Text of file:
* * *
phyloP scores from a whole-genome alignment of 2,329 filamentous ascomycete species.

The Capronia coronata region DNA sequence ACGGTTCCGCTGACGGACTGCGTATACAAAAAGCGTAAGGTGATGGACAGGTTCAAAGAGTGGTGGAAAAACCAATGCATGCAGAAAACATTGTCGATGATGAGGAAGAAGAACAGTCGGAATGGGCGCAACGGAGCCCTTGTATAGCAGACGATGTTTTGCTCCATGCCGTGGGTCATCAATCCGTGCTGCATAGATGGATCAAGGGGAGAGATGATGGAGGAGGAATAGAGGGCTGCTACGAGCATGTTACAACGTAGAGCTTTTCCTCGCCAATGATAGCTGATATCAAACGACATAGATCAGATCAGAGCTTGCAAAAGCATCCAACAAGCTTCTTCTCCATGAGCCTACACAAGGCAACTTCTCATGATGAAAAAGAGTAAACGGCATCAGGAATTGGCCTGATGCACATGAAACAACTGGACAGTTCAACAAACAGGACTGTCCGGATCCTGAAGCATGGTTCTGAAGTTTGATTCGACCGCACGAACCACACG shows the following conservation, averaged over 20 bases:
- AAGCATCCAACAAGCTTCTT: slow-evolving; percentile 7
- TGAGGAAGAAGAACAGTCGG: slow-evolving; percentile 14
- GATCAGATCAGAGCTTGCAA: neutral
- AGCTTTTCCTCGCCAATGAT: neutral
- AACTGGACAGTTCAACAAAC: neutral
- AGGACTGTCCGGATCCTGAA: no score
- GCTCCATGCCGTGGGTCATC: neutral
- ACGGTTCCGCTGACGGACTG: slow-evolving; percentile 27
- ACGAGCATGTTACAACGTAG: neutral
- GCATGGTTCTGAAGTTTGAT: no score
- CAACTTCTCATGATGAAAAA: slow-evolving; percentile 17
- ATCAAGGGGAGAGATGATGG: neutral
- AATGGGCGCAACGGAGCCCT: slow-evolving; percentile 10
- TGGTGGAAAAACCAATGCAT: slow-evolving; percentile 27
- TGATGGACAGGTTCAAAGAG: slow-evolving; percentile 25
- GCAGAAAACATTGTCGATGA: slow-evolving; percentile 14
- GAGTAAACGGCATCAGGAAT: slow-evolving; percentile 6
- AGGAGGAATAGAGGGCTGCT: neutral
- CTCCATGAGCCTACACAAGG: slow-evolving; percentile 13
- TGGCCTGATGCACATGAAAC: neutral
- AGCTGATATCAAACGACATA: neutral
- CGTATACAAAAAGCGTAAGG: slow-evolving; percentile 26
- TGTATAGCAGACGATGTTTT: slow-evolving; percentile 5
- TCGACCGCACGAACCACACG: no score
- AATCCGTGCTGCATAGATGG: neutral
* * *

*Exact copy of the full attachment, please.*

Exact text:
phyloP scores from a whole-genome alignment of 2,329 filamentous ascomycete species.

The Capronia coronata region DNA sequence ACGGTTCCGCTGACGGACTGCGTATACAAAAAGCGTAAGGTGATGGACAGGTTCAAAGAGTGGTGGAAAAACCAATGCATGCAGAAAACATTGTCGATGATGAGGAAGAAGAACAGTCGGAATGGGCGCAACGGAGCCCTTGTATAGCAGACGATGTTTTGCTCCATGCCGTGGGTCATCAATCCGTGCTGCATAGATGGATCAAGGGGAGAGATGATGGAGGAGGAATAGAGGGCTGCTACGAGCATGTTACAACGTAGAGCTTTTCCTCGCCAATGATAGCTGATATCAAACGACATAGATCAGATCAGAGCTTGCAAAAGCATCCAACAAGCTTCTTCTCCATGAGCCTACACAAGGCAACTTCTCATGATGAAAAAGAGTAAACGGCATCAGGAATTGGCCTGATGCACATGAAACAACTGGACAGTTCAACAAACAGGACTGTCCGGATCCTGAAGCATGGTTCTGAAGTTTGATTCGACCGCACGAACCACACG shows the following conservation, averaged over 20 bases:
- AAGCATCCAACAAGCTTCTT: slow-evolving; percentile 7
- TGAGGAAGAAGAACAGTCGG: slow-evolving; percentile 14
- GATCAGATCAGAGCTTGCAA: neutral
- AGCTTTTCCTCGCCAATGAT: neutral
- AACTGGACAGTTCAACAAAC: neutral
- AGGACTGTCCGGATCCTGAA: no score
- GCTCCATGCCGTGGGTCATC: neutral
- ACGGTTCCGCTGACGGACTG: slow-evolving; percentile 27
- ACGAGCATGTTACAACGTAG: neutral
- GCATGGTTCTGAAGTTTGAT: no score
- CAACTTCTCATGATGAAAAA: slow-evolving; percentile 17
- ATCAAGGGGAGAGATGATGG: neutral
- AATGGGCGCAACGGAGCCCT: slow-evolving; percentile 10
- TGGTGGAAAAACCAATGCAT: slow-evolving; percentile 27
- TGATGGACAGGTTCAAAGAG: slow-evolving; percentile 25
- GCAGAAAACATTGTCGATGA: slow-evolving; percentile 14
- GAGTAAACGGCATCAGGAAT: slow-evolving; percentile 6
- AGGAGGAATAGAGGGCTGCT: neutral
- CTCCATGAGCCTACACAAGG: slow-evolving; percentile 13
- TGGCCTGATGCACATGAAAC: neutral
- AGCTGATATCAAACGACATA: neutral
- CGTATACAAAAAGCGTAAGG: slow-evolving; percentile 26
- TGTATAGCAGACGATGTTTT: slow-evolving; percentile 5
- TCGACCGCACGAACCACACG: no score
- AATCCGTGCTGCATAGATGG: neutral